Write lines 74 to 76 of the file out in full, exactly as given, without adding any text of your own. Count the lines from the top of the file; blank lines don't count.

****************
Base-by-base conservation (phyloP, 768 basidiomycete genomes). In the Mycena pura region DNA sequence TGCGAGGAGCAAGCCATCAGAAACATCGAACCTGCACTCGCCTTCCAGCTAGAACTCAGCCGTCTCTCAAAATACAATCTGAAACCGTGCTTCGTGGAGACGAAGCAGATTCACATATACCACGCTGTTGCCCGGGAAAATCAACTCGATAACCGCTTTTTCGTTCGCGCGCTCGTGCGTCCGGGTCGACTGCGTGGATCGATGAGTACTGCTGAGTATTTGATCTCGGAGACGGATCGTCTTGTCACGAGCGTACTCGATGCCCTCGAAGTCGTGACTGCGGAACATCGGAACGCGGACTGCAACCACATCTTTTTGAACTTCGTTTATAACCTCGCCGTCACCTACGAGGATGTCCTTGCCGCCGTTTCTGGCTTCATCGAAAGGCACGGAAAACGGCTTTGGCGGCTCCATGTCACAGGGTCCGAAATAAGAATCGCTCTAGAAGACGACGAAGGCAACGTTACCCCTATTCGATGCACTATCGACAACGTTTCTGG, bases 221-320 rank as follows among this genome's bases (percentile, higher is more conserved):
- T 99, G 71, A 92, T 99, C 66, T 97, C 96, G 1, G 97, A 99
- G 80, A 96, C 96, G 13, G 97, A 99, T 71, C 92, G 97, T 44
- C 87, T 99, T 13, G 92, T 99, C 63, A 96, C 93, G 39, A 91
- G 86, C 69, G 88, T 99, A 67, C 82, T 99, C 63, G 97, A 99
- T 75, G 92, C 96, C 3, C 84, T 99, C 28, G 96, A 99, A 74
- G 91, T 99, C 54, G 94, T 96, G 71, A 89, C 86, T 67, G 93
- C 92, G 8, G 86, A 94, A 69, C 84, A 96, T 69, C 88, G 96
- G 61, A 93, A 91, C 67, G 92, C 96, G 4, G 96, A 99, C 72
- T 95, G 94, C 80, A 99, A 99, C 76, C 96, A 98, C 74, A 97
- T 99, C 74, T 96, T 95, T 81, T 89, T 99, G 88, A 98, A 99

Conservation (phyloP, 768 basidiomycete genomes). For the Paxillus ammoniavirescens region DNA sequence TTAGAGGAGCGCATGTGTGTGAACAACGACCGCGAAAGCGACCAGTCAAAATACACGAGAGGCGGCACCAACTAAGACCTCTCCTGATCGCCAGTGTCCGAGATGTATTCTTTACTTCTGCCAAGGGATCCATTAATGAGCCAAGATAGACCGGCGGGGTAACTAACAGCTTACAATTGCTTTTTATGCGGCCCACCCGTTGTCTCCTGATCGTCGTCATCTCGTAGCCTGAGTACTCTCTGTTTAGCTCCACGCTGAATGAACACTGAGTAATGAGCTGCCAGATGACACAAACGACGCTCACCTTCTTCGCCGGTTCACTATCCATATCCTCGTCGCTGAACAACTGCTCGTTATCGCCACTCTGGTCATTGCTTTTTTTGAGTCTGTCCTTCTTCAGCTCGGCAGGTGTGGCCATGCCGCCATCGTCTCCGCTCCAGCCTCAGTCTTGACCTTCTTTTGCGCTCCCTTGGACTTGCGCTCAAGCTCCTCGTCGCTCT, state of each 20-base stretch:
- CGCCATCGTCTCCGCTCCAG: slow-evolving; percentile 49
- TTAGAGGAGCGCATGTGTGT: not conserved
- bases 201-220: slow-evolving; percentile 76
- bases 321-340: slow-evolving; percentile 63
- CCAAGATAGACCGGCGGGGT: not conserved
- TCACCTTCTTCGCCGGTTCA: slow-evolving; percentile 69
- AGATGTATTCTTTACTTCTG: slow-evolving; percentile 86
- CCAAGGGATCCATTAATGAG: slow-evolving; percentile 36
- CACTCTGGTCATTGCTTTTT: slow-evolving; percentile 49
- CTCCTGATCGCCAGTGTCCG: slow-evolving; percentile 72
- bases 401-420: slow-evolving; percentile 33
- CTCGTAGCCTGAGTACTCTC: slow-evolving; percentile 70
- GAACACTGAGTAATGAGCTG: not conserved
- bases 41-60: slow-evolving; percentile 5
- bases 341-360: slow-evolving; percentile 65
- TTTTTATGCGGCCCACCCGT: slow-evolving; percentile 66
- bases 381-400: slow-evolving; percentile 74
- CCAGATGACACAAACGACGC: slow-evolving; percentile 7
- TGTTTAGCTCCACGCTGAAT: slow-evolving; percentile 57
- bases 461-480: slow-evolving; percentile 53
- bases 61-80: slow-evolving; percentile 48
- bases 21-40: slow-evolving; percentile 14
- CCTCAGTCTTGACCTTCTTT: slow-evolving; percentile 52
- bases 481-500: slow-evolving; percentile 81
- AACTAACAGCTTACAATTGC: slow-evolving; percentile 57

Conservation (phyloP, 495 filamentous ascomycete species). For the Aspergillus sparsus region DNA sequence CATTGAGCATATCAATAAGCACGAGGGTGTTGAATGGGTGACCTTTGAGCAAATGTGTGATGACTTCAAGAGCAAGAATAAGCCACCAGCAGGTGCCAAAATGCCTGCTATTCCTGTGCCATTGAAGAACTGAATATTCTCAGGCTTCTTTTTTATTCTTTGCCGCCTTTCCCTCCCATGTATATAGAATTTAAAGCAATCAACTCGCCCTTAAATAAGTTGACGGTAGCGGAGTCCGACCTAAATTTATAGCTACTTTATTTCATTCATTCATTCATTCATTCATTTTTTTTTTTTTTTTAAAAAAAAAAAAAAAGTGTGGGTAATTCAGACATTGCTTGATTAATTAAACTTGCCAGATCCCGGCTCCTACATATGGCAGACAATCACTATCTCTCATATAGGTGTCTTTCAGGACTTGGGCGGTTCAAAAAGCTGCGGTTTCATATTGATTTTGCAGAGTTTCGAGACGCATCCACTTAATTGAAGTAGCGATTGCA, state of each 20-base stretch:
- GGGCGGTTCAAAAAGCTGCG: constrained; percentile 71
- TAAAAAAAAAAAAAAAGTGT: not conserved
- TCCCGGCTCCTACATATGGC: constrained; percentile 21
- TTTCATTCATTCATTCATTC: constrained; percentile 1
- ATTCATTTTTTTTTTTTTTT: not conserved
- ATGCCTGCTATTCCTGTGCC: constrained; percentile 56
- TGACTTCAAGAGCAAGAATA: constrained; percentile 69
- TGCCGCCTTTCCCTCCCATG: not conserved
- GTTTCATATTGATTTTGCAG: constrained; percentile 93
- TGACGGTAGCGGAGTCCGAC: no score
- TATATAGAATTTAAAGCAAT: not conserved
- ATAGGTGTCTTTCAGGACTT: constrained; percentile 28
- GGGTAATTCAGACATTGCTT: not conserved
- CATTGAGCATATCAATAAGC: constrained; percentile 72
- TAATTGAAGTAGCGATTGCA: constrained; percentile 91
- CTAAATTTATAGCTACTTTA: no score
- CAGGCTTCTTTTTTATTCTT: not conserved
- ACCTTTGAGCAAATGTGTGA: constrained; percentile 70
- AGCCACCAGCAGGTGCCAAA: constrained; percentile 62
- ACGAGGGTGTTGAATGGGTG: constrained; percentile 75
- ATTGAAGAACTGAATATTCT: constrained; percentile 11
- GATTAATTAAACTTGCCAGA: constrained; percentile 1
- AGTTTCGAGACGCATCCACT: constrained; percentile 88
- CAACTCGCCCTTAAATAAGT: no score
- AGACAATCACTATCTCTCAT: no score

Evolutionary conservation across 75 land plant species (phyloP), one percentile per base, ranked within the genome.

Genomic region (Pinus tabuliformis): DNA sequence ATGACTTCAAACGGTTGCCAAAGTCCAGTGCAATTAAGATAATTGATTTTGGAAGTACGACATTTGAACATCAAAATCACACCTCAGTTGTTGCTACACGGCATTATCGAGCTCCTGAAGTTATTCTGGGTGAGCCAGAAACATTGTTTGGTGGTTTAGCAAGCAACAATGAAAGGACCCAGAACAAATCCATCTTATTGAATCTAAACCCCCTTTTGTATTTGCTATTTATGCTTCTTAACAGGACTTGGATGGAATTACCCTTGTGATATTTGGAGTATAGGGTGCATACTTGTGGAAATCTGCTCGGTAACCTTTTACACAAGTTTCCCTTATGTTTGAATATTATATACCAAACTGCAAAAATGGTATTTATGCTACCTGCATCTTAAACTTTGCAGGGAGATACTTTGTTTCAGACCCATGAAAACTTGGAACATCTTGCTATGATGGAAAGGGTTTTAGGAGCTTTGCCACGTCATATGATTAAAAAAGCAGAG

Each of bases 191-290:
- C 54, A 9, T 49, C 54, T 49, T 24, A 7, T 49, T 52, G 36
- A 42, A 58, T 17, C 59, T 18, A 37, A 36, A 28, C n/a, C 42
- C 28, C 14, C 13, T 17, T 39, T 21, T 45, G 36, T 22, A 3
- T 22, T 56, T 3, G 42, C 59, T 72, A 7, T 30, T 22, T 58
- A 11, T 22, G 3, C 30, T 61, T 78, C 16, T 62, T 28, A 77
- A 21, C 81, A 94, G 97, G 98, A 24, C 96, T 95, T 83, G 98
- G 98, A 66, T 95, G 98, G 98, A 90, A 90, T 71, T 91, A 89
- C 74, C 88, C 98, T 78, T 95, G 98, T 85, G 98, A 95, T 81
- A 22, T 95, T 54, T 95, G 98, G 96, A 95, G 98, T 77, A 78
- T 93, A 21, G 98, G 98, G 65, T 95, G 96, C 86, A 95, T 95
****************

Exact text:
- C 74, C 88, C 98, T 78, T 95, G 98, T 85, G 98, A 95, T 81
- A 22, T 95, T 54, T 95, G 98, G 96, A 95, G 98, T 77, A 78
- T 93, A 21, G 98, G 98, G 65, T 95, G 96, C 86, A 95, T 95